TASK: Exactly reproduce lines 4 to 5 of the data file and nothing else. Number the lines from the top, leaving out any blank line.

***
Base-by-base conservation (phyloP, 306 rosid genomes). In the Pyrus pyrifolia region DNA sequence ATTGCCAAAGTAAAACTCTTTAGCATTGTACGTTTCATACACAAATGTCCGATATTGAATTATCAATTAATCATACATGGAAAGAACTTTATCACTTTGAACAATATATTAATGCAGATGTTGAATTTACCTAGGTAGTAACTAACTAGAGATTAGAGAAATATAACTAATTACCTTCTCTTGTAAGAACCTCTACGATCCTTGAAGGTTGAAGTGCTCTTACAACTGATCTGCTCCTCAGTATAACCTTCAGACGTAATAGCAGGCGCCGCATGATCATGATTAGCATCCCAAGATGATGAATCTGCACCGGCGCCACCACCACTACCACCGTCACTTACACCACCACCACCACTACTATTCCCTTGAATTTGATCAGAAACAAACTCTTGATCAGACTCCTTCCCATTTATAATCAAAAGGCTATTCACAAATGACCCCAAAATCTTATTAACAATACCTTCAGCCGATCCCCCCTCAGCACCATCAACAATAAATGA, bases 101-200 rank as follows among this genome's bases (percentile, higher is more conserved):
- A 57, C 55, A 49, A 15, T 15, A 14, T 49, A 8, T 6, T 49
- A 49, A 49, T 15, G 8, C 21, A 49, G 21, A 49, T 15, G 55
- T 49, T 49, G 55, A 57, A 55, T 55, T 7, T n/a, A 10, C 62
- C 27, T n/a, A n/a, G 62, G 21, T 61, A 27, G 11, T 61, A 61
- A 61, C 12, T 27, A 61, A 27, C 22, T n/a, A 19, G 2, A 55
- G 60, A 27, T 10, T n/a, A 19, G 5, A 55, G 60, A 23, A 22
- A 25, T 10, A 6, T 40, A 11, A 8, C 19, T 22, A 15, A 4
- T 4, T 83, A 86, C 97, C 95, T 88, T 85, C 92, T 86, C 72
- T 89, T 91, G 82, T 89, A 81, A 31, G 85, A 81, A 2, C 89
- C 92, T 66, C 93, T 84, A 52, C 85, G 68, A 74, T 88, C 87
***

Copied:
- T 49, T 49, G 55, A 57, A 55, T 55, T 7, T n/a, A 10, C 62
- C 27, T n/a, A n/a, G 62, G 21, T 61, A 27, G 11, T 61, A 61